Psoriasis in African-Americans: a caregivers' survey

J Drugs Dermatol. 2012 Apr;11(4):478-82.


Background: Psoriasis is a common skin disease in Caucasians but less common in African-Americans.

Aims: Our aim is to evaluate caregiver opinions regarding the clinical presentations and treatment of psoriasis in African-Americans compared to Caucasians.

Patients/methods: A survey was sent to 29 dermatologists who are opinion leaders in the field of psoriasis. The survey included a number of questions regarding the characteristics of the patients seen in their practice.

Results: A total of 29 surveys were completed and returned. All of the dermatologists use the extent of disease as a criterion to determine the severity of the disease. Other criteria include scale, thickness, erythema, associated general symptoms, and dyspigmentation. About 66% of the respondents reported the different manifestations of disease, such as more dyspigmentation, thicker plaques, and less erythema in African-Americans. The most common first-line treatments for mild to moderate disease were highpotency topical steroids (68%) followed by topical vitamin D analogues (41%). For moderate to severe disease, the most commonly used first-line treatments were high-potency topical steroids (54%) and phototherapy (46%).

Conclusions: The clinical manifestations of psoriasis in African-Americans are not exactly the same as in Caucasians. Physicians should be aware of the difference in clinical manifestations in African-Americans. Further research and large-scale studies are necessary to elucidate the differences in the clinical presentation, natural course of the disease, and the criteria used for the evaluation of severity among ethnic groups.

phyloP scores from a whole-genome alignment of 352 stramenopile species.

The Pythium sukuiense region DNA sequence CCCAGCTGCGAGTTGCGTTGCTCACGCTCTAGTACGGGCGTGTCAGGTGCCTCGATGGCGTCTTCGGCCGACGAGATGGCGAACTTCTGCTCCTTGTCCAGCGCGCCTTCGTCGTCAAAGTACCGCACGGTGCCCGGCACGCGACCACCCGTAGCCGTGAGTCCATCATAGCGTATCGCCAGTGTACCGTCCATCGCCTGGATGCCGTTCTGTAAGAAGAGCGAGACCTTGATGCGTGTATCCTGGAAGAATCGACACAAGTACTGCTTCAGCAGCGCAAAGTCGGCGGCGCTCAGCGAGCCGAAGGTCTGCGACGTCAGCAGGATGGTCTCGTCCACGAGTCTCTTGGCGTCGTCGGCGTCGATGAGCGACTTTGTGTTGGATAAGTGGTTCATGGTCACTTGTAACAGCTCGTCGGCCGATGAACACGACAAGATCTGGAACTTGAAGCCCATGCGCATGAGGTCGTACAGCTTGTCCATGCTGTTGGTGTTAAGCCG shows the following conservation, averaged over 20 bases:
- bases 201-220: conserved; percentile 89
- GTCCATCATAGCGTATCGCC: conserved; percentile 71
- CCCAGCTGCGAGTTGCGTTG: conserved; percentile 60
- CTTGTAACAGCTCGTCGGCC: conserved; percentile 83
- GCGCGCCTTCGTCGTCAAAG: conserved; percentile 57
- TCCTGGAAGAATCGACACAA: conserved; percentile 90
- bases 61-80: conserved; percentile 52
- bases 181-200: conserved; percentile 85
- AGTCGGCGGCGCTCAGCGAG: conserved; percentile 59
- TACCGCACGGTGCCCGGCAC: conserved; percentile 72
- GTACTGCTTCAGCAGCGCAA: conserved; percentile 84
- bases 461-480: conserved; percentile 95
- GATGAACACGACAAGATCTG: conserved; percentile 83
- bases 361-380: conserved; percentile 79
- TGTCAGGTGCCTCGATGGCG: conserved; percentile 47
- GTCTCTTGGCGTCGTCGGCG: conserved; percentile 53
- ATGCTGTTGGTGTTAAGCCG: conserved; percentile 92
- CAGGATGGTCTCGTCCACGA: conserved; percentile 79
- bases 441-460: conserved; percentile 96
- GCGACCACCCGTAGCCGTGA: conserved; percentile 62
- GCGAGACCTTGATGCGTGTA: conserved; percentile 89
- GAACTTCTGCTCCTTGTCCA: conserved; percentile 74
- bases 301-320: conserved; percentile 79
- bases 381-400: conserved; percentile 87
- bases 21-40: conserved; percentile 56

Publication types

  • Research Support, Non-U.S. Gov't

MeSH terms

  • Black or African American / statistics & numerical data*
  • Caregivers
  • Cross-Sectional Studies
  • Data Collection
  • Dermatologic Agents / therapeutic use
  • Dermatology / statistics & numerical data
  • Humans
  • Phototherapy / methods
  • Psoriasis / epidemiology*
  • Psoriasis / ethnology
  • Psoriasis / nursing
  • Psoriasis / pathology
  • Severity of Illness Index
  • United States / epidemiology
  • White People / statistics & numerical data*


  • Dermatologic Agents